Our music for this week is the Violin Concerto No. 1 by Shostakovich,
performed by the Greek virtuoso Leonidas Kavakos.
As we learned a few weeks ago when we listened to Shostakovich’s 11th Symphony, Shostakovich was periodically in hot water with the Soviet leadership under which he labored. It was this pressure that caused him to tuck his First Violin Concerto away in his desk upon its completion. He feared a strong negative reaction from the government and chose to wait for a more favorable time for publication. This time arrived with the death of Stalin in 1953. David Oistrakh, the legendary father of Russian violin playing, premiered the work in Leningrad and received endless ovations. A few months later, American audiences followed suit.
The concerto is monumental. Watching Kavakos play this piece is amazing simply because he is still able to invest himself in it by the end. Shostakovich himself referred to it as his “iron man” concerto. Legend has it that Oistrakh, after the first rehearsal, begged Shostakovich to give more of the thematic material to the orchestra so that he could find time to wipe the sweat off of his brow.
The savagery of the second movement, emotional overload of the third movement, and mockery of the fourth movement are impressive. However, I find the first movement to be the most moving. It is not as impressive or flashy as the others, yet it is twice as powerful. It taps into orchestral depths that other composers are afraid to go to, and the violin line takes the listener into an eerie, other-worldly, trance-like place.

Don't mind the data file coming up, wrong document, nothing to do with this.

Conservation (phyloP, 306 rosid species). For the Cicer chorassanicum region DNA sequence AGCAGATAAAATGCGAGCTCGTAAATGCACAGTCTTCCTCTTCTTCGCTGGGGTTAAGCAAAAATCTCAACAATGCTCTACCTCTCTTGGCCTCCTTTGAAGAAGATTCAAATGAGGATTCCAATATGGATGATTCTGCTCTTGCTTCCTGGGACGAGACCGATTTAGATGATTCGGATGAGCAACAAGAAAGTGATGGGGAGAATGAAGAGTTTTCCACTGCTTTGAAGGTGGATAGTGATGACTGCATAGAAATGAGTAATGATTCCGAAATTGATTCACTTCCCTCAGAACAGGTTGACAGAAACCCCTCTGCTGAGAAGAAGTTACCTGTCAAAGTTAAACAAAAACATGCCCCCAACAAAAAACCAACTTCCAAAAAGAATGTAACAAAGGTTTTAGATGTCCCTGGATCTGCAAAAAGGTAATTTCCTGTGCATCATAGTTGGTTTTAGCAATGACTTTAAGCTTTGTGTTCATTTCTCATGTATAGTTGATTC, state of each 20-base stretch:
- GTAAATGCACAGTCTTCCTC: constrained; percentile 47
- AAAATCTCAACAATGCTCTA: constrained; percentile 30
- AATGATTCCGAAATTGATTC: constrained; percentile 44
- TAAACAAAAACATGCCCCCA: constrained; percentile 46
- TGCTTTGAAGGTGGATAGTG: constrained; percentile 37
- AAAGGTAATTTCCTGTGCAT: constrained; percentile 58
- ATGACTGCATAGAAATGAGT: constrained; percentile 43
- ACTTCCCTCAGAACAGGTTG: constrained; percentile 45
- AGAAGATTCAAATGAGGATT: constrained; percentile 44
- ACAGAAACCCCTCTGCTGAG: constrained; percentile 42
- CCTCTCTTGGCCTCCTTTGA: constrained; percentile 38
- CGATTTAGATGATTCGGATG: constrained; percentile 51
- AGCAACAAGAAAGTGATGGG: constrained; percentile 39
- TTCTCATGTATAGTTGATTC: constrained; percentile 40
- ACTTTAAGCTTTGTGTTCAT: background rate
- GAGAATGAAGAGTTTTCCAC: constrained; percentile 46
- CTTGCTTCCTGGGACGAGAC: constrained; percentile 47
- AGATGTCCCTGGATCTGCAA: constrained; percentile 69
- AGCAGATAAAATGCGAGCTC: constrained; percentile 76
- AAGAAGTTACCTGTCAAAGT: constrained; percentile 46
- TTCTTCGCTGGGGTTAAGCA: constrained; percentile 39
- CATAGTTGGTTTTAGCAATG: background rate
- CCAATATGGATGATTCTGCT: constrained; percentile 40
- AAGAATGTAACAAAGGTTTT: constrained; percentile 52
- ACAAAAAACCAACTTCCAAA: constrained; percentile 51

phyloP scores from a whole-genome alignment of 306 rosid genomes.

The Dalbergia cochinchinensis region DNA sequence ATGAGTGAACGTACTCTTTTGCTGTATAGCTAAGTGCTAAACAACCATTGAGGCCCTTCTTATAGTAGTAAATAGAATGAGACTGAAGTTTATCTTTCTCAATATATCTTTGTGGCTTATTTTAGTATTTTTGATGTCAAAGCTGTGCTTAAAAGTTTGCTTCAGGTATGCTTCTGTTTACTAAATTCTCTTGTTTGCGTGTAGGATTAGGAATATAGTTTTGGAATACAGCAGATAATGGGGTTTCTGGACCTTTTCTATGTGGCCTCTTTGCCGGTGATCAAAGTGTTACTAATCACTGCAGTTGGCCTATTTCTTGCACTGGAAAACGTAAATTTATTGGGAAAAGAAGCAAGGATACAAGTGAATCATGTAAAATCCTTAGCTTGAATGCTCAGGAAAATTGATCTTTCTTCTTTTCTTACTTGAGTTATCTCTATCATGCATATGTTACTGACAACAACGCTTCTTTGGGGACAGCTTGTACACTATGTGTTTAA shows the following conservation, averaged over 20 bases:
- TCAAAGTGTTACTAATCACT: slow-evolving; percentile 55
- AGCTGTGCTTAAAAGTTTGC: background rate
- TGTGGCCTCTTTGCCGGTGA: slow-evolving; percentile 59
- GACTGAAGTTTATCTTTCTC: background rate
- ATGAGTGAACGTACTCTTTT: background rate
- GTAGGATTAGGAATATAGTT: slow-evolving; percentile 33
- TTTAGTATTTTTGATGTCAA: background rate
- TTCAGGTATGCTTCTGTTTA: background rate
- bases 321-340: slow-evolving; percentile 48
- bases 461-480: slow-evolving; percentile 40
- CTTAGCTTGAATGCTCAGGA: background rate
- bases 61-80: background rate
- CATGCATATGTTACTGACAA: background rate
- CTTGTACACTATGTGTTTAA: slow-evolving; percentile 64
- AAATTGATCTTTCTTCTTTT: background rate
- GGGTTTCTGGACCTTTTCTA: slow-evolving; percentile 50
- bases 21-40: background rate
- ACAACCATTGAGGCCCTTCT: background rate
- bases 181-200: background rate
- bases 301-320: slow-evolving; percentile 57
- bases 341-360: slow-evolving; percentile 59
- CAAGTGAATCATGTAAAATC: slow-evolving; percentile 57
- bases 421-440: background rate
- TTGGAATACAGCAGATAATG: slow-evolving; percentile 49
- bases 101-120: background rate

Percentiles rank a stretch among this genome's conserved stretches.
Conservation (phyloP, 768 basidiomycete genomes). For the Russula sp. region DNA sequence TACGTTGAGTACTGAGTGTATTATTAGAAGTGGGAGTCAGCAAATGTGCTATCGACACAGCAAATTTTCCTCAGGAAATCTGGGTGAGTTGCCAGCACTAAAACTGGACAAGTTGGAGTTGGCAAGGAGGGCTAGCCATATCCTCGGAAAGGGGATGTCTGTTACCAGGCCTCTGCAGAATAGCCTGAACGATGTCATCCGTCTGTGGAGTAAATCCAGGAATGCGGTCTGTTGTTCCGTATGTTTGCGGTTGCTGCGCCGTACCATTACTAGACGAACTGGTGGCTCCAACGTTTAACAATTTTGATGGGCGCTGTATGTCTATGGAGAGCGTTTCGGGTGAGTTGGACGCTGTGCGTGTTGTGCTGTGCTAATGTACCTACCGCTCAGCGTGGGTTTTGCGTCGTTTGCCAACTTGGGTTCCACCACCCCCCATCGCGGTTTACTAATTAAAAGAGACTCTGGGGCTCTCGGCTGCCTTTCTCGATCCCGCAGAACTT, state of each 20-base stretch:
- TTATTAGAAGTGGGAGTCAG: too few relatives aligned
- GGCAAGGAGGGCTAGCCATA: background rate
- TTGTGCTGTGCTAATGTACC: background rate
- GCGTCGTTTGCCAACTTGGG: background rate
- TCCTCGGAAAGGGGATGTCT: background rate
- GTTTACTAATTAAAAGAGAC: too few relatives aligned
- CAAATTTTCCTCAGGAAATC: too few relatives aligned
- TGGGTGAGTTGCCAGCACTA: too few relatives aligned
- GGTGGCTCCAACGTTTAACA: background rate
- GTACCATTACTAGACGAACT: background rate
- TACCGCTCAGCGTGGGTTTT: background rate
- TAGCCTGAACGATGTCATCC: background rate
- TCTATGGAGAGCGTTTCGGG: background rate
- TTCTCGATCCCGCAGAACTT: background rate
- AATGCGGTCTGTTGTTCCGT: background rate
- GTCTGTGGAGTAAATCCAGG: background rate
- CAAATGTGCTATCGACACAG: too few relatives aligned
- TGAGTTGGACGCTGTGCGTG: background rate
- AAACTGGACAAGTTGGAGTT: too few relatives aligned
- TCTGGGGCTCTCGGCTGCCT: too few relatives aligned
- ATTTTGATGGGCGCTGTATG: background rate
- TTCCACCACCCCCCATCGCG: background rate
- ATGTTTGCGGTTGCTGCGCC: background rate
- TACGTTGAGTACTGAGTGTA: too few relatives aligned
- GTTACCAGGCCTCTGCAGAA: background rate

Our music for today is the third movement of Johannes Brahms’ Symphony #3, performed by the Orchestra of the Liszt Conservatory.
“Free, but happy.” These are the words in which Brahms characterized his mood in 1883. At the time, he was a fifty-year-old bachelor who had taken a five-year sabbatical from writing symphonies. In his native German, “free, but happy” is written Frei aber froh, and Brahms decided to use F-A-F (the first letters of each of these three words) as the foundational harmonic line for his third symphony.
movement is so beautiful because it captures the mixture of loneliness and
freedom that Brahms was experiencing at this time. It is simultaneously mournful
and joyous; restrained and unleashed; reflective and expository. Unlike
most symphonic melodies, the primary theme of the movement begins from the very
start of the movement. The cellos carry this line toward the violins, which
help it soar to the winds and onward. I think of this movement as the
definition of Romantic-era lyricism.
Today marks the 100th installment in the This Week’s Music tradition! For those of you who have been with us since the email days, this is more like #200, but we have now reached the 100 mark here on the website. To celebrate the occasion, our music this week will be one of the very first pieces we ever listened to: Overture on a Hebrew Theme by Prokofiev.
Overture on a Hebrew Theme was written in 1919 while Prokofiev was visiting friends in the United States. It was written for a very rare combination of instruments – clarinet, piano, and a string quartet (2 violins, viola, and cello). Prokofiev apparently wrote the work in response to a commission from the Zimro Ensemble, a Russian group with the combination of instruments noted above. He grudgingly agreed to write them a composition and remained stolidly disapproving of the work for the rest of his life. His dislike of the piece, however, is surprising given the positive response it elicited from the public.